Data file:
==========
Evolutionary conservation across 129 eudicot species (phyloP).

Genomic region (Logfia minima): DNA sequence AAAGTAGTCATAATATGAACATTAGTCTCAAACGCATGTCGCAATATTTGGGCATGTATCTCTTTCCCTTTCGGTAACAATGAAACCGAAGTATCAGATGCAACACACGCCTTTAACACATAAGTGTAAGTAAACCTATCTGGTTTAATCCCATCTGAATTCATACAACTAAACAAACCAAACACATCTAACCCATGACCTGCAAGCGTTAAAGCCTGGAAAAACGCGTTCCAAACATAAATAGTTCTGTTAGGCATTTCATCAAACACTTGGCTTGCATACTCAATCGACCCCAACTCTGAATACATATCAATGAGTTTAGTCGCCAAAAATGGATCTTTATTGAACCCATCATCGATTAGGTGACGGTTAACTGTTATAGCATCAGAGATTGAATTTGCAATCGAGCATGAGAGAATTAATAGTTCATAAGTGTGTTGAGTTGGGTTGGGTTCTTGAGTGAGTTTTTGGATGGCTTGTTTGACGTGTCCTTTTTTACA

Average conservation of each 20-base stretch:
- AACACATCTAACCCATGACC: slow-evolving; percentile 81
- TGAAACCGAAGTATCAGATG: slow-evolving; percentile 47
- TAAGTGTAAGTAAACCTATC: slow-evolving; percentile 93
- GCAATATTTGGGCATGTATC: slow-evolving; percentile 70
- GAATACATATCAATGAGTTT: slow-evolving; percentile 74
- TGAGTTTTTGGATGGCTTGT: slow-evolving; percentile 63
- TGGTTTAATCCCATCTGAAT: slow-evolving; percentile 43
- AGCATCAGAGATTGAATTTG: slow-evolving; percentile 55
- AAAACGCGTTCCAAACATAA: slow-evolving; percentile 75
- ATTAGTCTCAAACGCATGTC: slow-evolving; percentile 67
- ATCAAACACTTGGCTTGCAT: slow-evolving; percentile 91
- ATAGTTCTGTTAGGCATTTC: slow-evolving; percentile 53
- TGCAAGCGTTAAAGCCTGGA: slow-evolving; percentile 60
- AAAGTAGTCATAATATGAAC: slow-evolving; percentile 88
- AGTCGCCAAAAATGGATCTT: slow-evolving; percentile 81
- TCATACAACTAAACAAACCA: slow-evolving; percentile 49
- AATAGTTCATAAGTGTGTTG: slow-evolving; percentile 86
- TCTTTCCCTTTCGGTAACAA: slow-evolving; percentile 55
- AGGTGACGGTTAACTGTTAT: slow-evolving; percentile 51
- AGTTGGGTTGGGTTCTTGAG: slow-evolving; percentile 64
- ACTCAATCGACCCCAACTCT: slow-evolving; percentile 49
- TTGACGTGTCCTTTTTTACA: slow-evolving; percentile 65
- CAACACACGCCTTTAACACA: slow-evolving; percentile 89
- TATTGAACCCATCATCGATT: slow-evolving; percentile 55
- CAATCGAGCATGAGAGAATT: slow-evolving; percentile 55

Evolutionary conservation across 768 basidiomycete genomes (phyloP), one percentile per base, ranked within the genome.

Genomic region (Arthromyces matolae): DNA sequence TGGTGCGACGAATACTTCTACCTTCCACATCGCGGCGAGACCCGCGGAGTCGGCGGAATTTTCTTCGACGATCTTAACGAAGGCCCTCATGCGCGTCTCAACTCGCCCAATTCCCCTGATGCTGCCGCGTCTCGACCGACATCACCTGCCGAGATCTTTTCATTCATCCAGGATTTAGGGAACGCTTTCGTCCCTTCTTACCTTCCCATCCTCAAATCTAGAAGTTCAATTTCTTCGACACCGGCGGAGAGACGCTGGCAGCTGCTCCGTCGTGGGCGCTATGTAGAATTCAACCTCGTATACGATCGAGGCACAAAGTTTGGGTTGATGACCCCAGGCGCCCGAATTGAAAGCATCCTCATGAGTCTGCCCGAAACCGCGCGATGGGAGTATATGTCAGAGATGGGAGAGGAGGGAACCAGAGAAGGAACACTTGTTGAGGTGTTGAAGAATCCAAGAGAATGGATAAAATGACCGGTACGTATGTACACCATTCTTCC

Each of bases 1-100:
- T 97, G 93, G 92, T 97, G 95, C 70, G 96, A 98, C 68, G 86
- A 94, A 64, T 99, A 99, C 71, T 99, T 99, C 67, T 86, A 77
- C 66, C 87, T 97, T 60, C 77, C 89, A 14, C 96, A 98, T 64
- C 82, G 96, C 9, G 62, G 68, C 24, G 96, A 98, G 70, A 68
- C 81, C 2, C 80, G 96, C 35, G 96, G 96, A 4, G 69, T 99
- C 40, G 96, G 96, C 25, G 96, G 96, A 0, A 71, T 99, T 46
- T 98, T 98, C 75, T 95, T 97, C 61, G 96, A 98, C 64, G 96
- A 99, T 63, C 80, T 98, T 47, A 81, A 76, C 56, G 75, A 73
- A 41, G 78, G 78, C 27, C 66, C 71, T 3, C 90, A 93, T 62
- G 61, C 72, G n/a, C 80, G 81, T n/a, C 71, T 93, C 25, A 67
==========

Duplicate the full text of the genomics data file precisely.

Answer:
Evolutionary conservation across 129 eudicot species (phyloP).

Genomic region (Logfia minima): DNA sequence AAAGTAGTCATAATATGAACATTAGTCTCAAACGCATGTCGCAATATTTGGGCATGTATCTCTTTCCCTTTCGGTAACAATGAAACCGAAGTATCAGATGCAACACACGCCTTTAACACATAAGTGTAAGTAAACCTATCTGGTTTAATCCCATCTGAATTCATACAACTAAACAAACCAAACACATCTAACCCATGACCTGCAAGCGTTAAAGCCTGGAAAAACGCGTTCCAAACATAAATAGTTCTGTTAGGCATTTCATCAAACACTTGGCTTGCATACTCAATCGACCCCAACTCTGAATACATATCAATGAGTTTAGTCGCCAAAAATGGATCTTTATTGAACCCATCATCGATTAGGTGACGGTTAACTGTTATAGCATCAGAGATTGAATTTGCAATCGAGCATGAGAGAATTAATAGTTCATAAGTGTGTTGAGTTGGGTTGGGTTCTTGAGTGAGTTTTTGGATGGCTTGTTTGACGTGTCCTTTTTTACA

Average conservation of each 20-base stretch:
- AACACATCTAACCCATGACC: slow-evolving; percentile 81
- TGAAACCGAAGTATCAGATG: slow-evolving; percentile 47
- TAAGTGTAAGTAAACCTATC: slow-evolving; percentile 93
- GCAATATTTGGGCATGTATC: slow-evolving; percentile 70
- GAATACATATCAATGAGTTT: slow-evolving; percentile 74
- TGAGTTTTTGGATGGCTTGT: slow-evolving; percentile 63
- TGGTTTAATCCCATCTGAAT: slow-evolving; percentile 43
- AGCATCAGAGATTGAATTTG: slow-evolving; percentile 55
- AAAACGCGTTCCAAACATAA: slow-evolving; percentile 75
- ATTAGTCTCAAACGCATGTC: slow-evolving; percentile 67
- ATCAAACACTTGGCTTGCAT: slow-evolving; percentile 91
- ATAGTTCTGTTAGGCATTTC: slow-evolving; percentile 53
- TGCAAGCGTTAAAGCCTGGA: slow-evolving; percentile 60
- AAAGTAGTCATAATATGAAC: slow-evolving; percentile 88
- AGTCGCCAAAAATGGATCTT: slow-evolving; percentile 81
- TCATACAACTAAACAAACCA: slow-evolving; percentile 49
- AATAGTTCATAAGTGTGTTG: slow-evolving; percentile 86
- TCTTTCCCTTTCGGTAACAA: slow-evolving; percentile 55
- AGGTGACGGTTAACTGTTAT: slow-evolving; percentile 51
- AGTTGGGTTGGGTTCTTGAG: slow-evolving; percentile 64
- ACTCAATCGACCCCAACTCT: slow-evolving; percentile 49
- TTGACGTGTCCTTTTTTACA: slow-evolving; percentile 65
- CAACACACGCCTTTAACACA: slow-evolving; percentile 89
- TATTGAACCCATCATCGATT: slow-evolving; percentile 55
- CAATCGAGCATGAGAGAATT: slow-evolving; percentile 55

Evolutionary conservation across 768 basidiomycete genomes (phyloP), one percentile per base, ranked within the genome.

Genomic region (Arthromyces matolae): DNA sequence TGGTGCGACGAATACTTCTACCTTCCACATCGCGGCGAGACCCGCGGAGTCGGCGGAATTTTCTTCGACGATCTTAACGAAGGCCCTCATGCGCGTCTCAACTCGCCCAATTCCCCTGATGCTGCCGCGTCTCGACCGACATCACCTGCCGAGATCTTTTCATTCATCCAGGATTTAGGGAACGCTTTCGTCCCTTCTTACCTTCCCATCCTCAAATCTAGAAGTTCAATTTCTTCGACACCGGCGGAGAGACGCTGGCAGCTGCTCCGTCGTGGGCGCTATGTAGAATTCAACCTCGTATACGATCGAGGCACAAAGTTTGGGTTGATGACCCCAGGCGCCCGAATTGAAAGCATCCTCATGAGTCTGCCCGAAACCGCGCGATGGGAGTATATGTCAGAGATGGGAGAGGAGGGAACCAGAGAAGGAACACTTGTTGAGGTGTTGAAGAATCCAAGAGAATGGATAAAATGACCGGTACGTATGTACACCATTCTTCC

Each of bases 1-100:
- T 97, G 93, G 92, T 97, G 95, C 70, G 96, A 98, C 68, G 86
- A 94, A 64, T 99, A 99, C 71, T 99, T 99, C 67, T 86, A 77
- C 66, C 87, T 97, T 60, C 77, C 89, A 14, C 96, A 98, T 64
- C 82, G 96, C 9, G 62, G 68, C 24, G 96, A 98, G 70, A 68
- C 81, C 2, C 80, G 96, C 35, G 96, G 96, A 4, G 69, T 99
- C 40, G 96, G 96, C 25, G 96, G 96, A 0, A 71, T 99, T 46
- T 98, T 98, C 75, T 95, T 97, C 61, G 96, A 98, C 64, G 96
- A 99, T 63, C 80, T 98, T 47, A 81, A 76, C 56, G 75, A 73
- A 41, G 78, G 78, C 27, C 66, C 71, T 3, C 90, A 93, T 62
- G 61, C 72, G n/a, C 80, G 81, T n/a, C 71, T 93, C 25, A 67